The story of Thingol and Beren typify this dual process of darkening in the Elves and enlightening in the Men. Thingol had been one of the three Elves to first behold the Light of the Trees. Adding the fact that he married Melian, who is a Maia, Thingol should be ranked pretty high on the hierarchy of light. However, his decisions and actions concerning his daughter Lúthien and the Silmarils—both remnants and embodiments of the Light of the Trees—speak otherwise. According to Flieger, Thingol is exchanging light for light—he is willing to give Lúthien to Beren in marriage only if Beren can recover a Silmaril from Morgoth’s crown—but as a result of misplaced motives, he is ironically removed farther away from the light. On the other hand, Beren represents “the right way to seek and find the light—through human love leading at its highest to love of the divine” (Flieger 140). In other words, it is Beren’s love for Lúthien, who is light incarnate, that ultimately brings him spiritual enlightenment. Thus, instead of Thingol, whose possessiveness and covetousness bring about his self-darkening, Beren, though a Man who cannot match the superior nature of one of the kings of the Eldar, is the one who is actually illuminated. In this episode of The Silmarillion then, it is the Elf whose initial brightness is dimmed and the Man who finds the noblest form of light.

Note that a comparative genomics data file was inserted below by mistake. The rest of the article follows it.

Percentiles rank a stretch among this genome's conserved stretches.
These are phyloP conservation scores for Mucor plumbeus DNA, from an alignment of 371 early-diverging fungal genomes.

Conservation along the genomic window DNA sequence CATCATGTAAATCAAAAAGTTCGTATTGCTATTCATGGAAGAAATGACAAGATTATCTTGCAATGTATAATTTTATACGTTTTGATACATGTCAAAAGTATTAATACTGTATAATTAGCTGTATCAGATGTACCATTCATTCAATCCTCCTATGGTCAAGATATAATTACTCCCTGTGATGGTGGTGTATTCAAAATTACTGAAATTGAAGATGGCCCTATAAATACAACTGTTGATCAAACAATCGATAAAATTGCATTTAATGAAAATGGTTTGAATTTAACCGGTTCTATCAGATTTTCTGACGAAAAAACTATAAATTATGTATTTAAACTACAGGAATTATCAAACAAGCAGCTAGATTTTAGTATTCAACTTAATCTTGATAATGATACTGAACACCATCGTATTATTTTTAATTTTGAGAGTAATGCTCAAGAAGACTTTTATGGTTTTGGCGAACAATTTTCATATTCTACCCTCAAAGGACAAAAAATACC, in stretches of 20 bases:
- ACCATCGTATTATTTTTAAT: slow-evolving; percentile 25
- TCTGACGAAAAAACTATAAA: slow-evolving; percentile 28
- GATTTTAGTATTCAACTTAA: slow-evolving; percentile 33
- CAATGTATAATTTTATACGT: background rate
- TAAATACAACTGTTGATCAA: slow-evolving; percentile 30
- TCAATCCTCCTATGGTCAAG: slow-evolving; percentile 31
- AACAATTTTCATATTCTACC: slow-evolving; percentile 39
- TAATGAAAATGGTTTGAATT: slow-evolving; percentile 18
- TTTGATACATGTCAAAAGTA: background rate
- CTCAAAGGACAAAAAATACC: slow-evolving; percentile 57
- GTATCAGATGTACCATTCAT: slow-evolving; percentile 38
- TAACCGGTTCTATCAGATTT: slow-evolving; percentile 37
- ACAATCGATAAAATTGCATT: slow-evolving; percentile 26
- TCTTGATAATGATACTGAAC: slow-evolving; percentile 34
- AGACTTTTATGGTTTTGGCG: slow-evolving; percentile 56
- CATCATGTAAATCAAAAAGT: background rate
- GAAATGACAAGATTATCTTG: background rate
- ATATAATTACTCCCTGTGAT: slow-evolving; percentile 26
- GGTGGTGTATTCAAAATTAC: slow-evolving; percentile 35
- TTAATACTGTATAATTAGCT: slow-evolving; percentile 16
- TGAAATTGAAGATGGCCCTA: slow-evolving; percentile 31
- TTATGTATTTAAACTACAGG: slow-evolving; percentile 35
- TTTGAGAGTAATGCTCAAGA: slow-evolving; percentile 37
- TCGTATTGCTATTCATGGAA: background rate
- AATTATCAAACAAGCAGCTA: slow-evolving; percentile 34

In the end, it is neither Elf nor Man who redeems the Fall of the Noldor, but a half-Elven—it is Eärendil who sails into the West to seek aid from the Valar. Like everything in Tolkien’s writings, this is not at all coincidental. Indeed, the half-Elven personify the relationship between Elves and Men, which is, as Flieger puts it, the idea that “Elves need Men just as much as Men need Elves” (Flieger 145). In turn, a marriage between an Elf and a Man, such as that between Beren and Lúthien, literally embodies this mutual need. In a way, the hybrid half-Elven is even nobler than both the races of Elves and Men since it combines the best of the two, and, as Tolkien wrote in another letter, “[t]he entering into men of the Elven-strain is indeed represented as part of a Divine Plan for the ennoblement of the Human Race” (Letters 194). Hence why the story of Beren and Lúthien is so central to The Silmarillion (indeed, it is their union that ultimately saves Middle-Earth later) and why Aragorn and Arwen’s story occupies an equally prominent place in The Lord of the Rings.

8 comments: